A confirmatory factor analysis shows that the discussed model is viable for the given research. Hence, the proposed framework with the perceived value dimensions and their antecedents can be used as a high-level blue-print to conceptualize a metaverse experience for a spectator sports organization. However, the causal relationships presented in the previous paragraph are to be taken with a pinch of salt, as they solely represent the described sample and their generalizability is limited. I recommend, whenever possible, to collect primary data from your target audience and establish the degree of influence of each value dimension onto the adoption intention, as it would inform the conceptualisation of the metaverse experience considerably, as well as tactics for more effective marketing and communications.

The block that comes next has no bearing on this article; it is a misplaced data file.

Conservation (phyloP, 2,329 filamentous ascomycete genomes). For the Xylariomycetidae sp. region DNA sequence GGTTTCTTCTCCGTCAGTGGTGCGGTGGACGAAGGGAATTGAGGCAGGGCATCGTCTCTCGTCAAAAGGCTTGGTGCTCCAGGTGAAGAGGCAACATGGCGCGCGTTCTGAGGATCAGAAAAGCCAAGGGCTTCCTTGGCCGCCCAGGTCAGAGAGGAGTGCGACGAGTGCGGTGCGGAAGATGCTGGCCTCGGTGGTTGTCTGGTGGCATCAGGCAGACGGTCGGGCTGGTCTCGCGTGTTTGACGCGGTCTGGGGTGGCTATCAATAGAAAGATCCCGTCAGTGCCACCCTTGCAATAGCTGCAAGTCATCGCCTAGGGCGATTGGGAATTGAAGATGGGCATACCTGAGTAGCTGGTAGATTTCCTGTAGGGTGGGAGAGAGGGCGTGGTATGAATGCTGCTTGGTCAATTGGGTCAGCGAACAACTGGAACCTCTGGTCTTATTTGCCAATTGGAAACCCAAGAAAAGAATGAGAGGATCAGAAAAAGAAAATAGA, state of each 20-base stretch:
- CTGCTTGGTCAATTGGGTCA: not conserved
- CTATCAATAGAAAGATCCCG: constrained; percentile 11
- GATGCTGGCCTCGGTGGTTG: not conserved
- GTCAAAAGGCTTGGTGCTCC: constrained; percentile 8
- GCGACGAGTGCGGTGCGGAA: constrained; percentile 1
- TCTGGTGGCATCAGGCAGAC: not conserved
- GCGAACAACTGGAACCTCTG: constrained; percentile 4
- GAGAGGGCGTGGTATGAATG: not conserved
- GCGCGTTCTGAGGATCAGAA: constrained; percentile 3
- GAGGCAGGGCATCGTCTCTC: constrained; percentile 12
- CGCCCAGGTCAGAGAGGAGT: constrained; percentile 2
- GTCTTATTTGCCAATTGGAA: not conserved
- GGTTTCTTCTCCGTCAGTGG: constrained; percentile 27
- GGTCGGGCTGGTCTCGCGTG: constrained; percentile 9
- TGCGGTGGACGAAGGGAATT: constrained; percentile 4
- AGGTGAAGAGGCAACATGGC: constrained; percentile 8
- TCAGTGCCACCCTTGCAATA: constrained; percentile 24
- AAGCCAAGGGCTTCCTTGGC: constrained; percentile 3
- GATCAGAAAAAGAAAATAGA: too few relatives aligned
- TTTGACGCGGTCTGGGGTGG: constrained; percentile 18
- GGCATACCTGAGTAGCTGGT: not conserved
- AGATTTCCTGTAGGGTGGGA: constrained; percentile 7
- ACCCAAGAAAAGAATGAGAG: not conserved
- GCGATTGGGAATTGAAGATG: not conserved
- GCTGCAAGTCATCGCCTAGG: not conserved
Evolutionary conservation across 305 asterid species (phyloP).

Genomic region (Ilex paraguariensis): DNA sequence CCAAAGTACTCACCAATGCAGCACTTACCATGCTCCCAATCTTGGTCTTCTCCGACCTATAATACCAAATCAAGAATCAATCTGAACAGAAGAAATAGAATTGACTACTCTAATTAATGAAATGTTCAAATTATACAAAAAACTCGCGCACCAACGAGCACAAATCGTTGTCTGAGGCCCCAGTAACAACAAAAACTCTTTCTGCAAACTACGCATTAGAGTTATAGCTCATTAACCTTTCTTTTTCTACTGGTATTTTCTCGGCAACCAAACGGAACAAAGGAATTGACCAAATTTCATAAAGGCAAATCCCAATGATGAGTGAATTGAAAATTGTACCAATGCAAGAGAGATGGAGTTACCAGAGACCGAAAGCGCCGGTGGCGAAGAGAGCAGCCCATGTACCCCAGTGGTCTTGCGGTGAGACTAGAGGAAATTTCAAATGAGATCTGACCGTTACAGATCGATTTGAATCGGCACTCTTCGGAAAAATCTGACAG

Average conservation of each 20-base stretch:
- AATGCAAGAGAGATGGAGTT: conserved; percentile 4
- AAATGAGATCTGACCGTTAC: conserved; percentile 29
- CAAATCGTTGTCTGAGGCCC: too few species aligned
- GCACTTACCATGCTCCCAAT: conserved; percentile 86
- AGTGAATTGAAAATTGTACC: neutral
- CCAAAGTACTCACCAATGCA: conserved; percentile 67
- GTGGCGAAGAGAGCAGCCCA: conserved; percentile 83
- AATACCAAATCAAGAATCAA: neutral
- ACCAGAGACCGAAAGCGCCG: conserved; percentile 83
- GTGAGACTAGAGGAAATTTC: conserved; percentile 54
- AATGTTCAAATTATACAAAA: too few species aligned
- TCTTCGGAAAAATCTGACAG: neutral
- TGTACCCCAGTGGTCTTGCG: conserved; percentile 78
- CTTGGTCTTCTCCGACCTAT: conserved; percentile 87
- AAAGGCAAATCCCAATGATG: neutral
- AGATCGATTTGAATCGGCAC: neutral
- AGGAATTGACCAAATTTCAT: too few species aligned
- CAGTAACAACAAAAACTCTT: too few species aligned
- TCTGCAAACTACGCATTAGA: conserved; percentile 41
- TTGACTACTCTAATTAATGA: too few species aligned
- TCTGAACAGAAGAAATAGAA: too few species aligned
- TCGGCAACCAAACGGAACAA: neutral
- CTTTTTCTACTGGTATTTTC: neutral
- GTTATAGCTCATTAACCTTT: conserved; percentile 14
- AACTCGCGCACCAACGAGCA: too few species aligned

A final note: The research mentioned in this article is published in full length in the peer-reviewed publication «Promoting Organizational Performance Through 5G and Agile Marketing» offering more detailed elaboration on the proposed model and its implementation.
- Ajzen, I. (1991). The theory of planned behavior. Organizational Behavior and Human Decision Processes, 50, 179-211.
- Lee, L.-H., Braud, T., Zhou, P., Wang, L., Xu, D., Lin, Z., Kumar, A., Bermejo, C., & Hui, P. (2021). All one needs to know about metaverse: a complete survey on technological singularity, virtual ecosystem, and research agenda. Journal of Latex Class Files, 14(8), 1-67.
- Schmitt, B. (1999). Experiential marketing: How to get customers to sense, feel, think, act, relate to your company and brands. New York: Free Press.
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- Sweeney, J. C., & Soutar, G. N. (2001). Consumer perceived value: The development of a multiple item scale. Journal of Retailing, 77, 203-220.